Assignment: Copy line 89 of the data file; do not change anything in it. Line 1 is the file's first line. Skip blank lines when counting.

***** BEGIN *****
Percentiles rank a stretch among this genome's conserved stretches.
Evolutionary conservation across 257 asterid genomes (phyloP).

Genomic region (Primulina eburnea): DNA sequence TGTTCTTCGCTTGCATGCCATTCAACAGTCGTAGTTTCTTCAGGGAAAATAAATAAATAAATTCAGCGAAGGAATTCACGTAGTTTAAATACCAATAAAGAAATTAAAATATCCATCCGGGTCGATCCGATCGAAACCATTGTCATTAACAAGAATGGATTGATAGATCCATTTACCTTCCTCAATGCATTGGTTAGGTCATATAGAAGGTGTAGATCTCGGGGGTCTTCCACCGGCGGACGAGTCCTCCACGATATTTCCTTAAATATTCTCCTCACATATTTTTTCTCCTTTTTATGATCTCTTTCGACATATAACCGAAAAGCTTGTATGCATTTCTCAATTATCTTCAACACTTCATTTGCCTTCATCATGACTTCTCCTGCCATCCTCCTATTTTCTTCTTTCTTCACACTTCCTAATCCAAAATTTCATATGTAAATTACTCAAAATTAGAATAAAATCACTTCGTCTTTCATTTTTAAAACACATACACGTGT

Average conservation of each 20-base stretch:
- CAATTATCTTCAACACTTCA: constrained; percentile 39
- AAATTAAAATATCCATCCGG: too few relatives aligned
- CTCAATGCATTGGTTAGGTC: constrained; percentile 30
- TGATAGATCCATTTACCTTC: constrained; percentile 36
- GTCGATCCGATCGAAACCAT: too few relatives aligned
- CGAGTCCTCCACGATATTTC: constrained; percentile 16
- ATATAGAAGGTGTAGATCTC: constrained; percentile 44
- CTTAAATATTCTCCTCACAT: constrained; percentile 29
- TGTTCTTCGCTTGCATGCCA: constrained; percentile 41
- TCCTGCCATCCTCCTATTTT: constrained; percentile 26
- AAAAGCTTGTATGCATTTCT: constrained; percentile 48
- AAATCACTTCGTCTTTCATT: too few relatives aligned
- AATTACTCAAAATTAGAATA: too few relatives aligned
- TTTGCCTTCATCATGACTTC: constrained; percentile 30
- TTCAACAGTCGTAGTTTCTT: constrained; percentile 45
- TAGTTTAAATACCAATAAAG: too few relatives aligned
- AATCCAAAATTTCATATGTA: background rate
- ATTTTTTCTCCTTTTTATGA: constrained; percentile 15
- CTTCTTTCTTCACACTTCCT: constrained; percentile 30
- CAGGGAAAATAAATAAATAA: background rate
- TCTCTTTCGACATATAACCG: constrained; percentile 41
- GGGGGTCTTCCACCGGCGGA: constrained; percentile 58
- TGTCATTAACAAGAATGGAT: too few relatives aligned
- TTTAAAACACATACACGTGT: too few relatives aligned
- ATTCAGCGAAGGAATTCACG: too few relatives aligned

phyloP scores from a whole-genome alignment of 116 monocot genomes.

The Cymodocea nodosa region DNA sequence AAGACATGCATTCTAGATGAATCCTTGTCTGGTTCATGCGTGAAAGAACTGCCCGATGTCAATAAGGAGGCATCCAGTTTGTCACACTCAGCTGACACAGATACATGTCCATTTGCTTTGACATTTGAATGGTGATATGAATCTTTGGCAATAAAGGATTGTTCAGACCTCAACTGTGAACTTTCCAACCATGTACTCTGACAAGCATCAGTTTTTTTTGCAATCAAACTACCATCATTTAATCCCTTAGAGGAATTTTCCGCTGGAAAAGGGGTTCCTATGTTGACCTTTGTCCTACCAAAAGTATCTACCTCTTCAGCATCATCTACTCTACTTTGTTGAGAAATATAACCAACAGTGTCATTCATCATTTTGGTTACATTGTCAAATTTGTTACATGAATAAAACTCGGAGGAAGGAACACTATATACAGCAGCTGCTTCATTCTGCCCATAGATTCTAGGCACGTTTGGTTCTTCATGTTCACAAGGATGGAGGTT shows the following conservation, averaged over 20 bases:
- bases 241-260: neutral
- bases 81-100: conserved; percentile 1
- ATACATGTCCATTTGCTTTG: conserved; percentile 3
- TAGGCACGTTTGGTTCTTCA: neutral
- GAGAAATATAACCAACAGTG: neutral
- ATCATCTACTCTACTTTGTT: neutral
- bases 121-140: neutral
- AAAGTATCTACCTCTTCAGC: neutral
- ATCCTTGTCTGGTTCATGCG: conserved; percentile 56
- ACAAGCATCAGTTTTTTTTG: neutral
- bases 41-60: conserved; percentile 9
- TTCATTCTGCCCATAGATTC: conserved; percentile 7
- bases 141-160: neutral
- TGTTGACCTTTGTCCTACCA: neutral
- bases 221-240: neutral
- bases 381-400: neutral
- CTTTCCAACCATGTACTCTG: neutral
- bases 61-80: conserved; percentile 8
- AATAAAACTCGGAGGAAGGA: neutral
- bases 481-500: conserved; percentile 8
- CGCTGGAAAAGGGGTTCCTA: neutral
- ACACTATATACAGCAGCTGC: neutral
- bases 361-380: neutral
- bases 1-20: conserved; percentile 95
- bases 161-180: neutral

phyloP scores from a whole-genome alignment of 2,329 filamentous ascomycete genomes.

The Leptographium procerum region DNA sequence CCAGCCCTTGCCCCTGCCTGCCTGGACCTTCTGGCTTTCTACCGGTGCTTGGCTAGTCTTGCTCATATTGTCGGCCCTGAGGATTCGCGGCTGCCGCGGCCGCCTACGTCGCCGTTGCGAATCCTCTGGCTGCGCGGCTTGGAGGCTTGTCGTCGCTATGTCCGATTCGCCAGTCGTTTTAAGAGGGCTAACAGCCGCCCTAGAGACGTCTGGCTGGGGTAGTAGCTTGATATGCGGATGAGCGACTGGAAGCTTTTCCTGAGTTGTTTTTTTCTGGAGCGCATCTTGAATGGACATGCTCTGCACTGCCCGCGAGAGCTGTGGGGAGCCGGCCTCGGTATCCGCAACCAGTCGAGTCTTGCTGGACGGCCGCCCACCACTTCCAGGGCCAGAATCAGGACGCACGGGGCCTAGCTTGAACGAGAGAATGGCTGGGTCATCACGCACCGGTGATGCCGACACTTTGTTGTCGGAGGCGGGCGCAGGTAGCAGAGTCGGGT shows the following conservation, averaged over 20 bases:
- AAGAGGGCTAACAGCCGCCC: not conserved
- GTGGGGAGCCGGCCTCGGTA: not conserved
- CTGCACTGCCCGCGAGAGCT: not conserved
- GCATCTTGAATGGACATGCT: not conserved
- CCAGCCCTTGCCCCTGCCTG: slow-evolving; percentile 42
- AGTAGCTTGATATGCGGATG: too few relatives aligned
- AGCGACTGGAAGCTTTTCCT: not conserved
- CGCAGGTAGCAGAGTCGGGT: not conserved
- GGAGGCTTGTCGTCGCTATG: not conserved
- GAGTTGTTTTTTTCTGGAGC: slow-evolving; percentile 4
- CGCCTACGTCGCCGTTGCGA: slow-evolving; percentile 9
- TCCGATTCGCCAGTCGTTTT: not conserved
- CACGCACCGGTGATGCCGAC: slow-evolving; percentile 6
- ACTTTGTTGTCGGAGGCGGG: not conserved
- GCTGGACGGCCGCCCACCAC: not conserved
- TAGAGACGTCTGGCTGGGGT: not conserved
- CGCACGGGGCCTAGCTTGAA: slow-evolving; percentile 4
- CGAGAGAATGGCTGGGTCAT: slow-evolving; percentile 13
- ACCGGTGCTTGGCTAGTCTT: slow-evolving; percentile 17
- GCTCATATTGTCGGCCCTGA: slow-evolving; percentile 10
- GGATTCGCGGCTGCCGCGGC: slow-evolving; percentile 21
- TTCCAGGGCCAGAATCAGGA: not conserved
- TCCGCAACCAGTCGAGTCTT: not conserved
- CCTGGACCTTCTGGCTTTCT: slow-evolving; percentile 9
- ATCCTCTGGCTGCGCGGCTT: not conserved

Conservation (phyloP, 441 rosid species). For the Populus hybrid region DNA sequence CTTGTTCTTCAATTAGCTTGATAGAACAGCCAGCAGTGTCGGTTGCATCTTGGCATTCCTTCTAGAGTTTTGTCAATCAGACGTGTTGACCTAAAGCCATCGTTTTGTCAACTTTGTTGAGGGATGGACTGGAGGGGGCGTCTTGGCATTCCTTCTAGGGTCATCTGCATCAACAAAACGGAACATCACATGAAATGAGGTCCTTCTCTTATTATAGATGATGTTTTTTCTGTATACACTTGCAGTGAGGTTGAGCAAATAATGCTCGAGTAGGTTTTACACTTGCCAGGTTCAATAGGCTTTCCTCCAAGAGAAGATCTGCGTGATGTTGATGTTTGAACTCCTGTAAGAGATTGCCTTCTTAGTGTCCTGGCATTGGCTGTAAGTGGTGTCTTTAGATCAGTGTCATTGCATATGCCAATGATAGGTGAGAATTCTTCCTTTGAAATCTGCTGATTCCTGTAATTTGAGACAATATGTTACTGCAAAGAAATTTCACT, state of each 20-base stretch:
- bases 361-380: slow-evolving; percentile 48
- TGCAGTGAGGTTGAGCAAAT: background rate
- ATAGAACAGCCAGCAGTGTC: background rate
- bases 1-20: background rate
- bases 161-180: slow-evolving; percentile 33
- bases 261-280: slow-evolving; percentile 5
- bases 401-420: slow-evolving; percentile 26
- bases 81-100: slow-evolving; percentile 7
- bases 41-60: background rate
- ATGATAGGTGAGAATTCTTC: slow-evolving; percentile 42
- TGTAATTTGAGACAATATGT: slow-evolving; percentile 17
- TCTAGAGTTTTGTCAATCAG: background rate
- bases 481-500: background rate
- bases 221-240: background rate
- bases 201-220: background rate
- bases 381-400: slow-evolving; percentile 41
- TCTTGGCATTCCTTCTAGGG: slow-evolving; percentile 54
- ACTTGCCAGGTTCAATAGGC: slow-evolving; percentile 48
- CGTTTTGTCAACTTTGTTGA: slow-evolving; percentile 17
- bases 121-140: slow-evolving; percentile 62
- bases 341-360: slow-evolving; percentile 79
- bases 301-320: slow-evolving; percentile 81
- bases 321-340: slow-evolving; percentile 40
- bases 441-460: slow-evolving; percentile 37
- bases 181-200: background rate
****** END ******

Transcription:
- bases 161-180: slow-evolving; percentile 33